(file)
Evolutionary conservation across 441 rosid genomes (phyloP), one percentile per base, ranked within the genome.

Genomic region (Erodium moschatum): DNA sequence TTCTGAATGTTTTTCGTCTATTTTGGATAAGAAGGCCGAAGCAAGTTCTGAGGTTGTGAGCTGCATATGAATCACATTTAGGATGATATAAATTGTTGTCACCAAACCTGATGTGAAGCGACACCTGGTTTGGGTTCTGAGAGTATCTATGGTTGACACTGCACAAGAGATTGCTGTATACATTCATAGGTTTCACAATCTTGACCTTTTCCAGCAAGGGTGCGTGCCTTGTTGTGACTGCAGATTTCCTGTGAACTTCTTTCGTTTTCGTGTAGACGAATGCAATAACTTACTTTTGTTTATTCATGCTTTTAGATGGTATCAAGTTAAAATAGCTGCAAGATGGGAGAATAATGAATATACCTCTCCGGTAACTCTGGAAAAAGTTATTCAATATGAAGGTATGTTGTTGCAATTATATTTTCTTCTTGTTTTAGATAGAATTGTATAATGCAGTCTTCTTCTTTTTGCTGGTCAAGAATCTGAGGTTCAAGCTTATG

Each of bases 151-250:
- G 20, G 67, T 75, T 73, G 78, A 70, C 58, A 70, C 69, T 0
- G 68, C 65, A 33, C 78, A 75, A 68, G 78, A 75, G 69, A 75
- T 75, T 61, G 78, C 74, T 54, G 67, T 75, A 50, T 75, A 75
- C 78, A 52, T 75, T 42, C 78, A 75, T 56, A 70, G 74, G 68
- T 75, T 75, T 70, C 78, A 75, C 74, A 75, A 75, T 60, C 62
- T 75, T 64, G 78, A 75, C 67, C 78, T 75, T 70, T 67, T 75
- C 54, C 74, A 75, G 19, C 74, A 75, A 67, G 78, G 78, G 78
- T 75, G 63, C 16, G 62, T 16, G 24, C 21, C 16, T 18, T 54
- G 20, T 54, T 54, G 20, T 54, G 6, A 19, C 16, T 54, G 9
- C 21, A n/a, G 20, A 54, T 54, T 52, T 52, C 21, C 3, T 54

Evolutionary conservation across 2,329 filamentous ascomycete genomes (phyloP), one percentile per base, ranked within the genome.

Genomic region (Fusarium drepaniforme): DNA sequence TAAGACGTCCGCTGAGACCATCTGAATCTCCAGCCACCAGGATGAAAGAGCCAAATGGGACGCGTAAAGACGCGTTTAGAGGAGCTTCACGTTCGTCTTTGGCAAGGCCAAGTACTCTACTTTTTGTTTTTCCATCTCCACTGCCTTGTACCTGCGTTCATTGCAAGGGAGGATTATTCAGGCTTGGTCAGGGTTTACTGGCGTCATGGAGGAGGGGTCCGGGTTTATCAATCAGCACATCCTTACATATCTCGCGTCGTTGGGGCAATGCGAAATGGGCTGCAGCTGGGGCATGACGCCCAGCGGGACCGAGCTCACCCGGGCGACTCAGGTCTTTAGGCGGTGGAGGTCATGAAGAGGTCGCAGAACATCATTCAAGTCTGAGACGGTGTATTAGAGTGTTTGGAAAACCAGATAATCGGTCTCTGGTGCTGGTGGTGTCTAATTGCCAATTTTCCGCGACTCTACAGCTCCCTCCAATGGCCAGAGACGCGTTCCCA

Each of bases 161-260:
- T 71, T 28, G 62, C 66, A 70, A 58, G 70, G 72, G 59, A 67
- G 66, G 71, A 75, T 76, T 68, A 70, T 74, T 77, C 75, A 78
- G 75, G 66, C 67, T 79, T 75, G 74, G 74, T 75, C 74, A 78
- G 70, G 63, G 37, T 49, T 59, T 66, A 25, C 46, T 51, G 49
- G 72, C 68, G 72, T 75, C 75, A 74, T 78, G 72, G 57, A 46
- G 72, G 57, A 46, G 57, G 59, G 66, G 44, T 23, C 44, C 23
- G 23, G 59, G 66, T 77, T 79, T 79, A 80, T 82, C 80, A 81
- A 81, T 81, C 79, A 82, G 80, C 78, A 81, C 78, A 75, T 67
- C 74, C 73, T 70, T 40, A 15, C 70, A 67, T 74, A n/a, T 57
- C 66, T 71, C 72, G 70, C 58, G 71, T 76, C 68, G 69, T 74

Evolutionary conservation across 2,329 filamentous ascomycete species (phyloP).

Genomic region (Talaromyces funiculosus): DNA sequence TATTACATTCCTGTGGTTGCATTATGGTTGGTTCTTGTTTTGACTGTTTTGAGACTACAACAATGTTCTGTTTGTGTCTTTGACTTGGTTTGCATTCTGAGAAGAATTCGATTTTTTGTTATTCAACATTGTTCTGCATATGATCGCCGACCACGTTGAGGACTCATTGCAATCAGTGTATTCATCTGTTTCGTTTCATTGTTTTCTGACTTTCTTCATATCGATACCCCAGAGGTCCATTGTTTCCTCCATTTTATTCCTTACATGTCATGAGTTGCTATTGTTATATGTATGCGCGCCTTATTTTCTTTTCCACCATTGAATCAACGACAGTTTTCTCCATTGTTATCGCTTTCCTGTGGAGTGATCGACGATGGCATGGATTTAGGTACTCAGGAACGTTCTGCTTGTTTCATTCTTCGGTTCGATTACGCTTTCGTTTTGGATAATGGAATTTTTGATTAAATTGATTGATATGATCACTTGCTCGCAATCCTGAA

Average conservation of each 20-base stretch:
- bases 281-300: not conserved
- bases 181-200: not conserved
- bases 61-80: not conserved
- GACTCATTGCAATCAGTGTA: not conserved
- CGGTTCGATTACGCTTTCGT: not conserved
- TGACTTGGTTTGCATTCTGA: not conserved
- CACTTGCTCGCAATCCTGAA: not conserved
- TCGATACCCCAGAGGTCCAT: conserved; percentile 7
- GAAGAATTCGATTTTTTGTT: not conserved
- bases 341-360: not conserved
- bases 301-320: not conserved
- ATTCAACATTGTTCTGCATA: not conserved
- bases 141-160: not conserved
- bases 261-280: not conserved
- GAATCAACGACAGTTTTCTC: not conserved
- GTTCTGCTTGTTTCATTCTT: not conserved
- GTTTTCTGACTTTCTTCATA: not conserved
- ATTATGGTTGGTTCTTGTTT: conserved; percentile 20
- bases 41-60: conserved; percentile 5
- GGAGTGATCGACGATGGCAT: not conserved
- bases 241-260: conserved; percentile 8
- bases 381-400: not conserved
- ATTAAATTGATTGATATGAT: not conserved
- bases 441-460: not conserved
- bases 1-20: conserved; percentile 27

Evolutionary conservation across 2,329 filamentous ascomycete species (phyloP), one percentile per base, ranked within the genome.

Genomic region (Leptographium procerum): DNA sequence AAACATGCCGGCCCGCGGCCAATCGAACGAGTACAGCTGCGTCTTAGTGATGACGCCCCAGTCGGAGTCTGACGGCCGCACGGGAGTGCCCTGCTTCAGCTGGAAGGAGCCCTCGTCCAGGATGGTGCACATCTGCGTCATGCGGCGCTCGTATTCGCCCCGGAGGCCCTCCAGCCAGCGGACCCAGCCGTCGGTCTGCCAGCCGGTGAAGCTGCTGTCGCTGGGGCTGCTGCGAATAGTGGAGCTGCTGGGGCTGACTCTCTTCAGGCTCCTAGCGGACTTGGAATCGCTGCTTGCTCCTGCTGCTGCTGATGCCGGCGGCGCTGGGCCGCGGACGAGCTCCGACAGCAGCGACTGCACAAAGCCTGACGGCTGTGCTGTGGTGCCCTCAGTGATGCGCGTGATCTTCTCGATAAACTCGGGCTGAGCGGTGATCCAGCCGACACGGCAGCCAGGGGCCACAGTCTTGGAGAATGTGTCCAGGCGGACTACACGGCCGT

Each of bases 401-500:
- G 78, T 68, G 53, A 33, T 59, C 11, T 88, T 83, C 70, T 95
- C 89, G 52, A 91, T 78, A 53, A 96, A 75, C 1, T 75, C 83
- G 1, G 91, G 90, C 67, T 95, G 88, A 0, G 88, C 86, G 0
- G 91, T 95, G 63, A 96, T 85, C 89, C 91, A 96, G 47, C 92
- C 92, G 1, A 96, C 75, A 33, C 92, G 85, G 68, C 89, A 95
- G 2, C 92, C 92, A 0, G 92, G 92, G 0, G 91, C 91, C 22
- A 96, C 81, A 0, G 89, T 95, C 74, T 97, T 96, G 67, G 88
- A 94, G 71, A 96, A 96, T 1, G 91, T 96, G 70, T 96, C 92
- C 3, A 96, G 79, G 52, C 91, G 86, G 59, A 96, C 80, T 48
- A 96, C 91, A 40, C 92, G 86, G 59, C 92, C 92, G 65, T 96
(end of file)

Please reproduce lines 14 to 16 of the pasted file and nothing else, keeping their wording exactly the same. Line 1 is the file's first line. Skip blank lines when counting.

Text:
Evolutionary conservation across 2,329 filamentous ascomycete genomes (phyloP), one percentile per base, ranked within the genome.

Genomic region (Fusarium drepaniforme): DNA sequence TAAGACGTCCGCTGAGACCATCTGAATCTCCAGCCACCAGGATGAAAGAGCCAAATGGGACGCGTAAAGACGCGTTTAGAGGAGCTTCACGTTCGTCTTTGGCAAGGCCAAGTACTCTACTTTTTGTTTTTCCATCTCCACTGCCTTGTACCTGCGTTCATTGCAAGGGAGGATTATTCAGGCTTGGTCAGGGTTTACTGGCGTCATGGAGGAGGGGTCCGGGTTTATCAATCAGCACATCCTTACATATCTCGCGTCGTTGGGGCAATGCGAAATGGGCTGCAGCTGGGGCATGACGCCCAGCGGGACCGAGCTCACCCGGGCGACTCAGGTCTTTAGGCGGTGGAGGTCATGAAGAGGTCGCAGAACATCATTCAAGTCTGAGACGGTGTATTAGAGTGTTTGGAAAACCAGATAATCGGTCTCTGGTGCTGGTGGTGTCTAATTGCCAATTTTCCGCGACTCTACAGCTCCCTCCAATGGCCAGAGACGCGTTCCCA

Each of bases 161-260: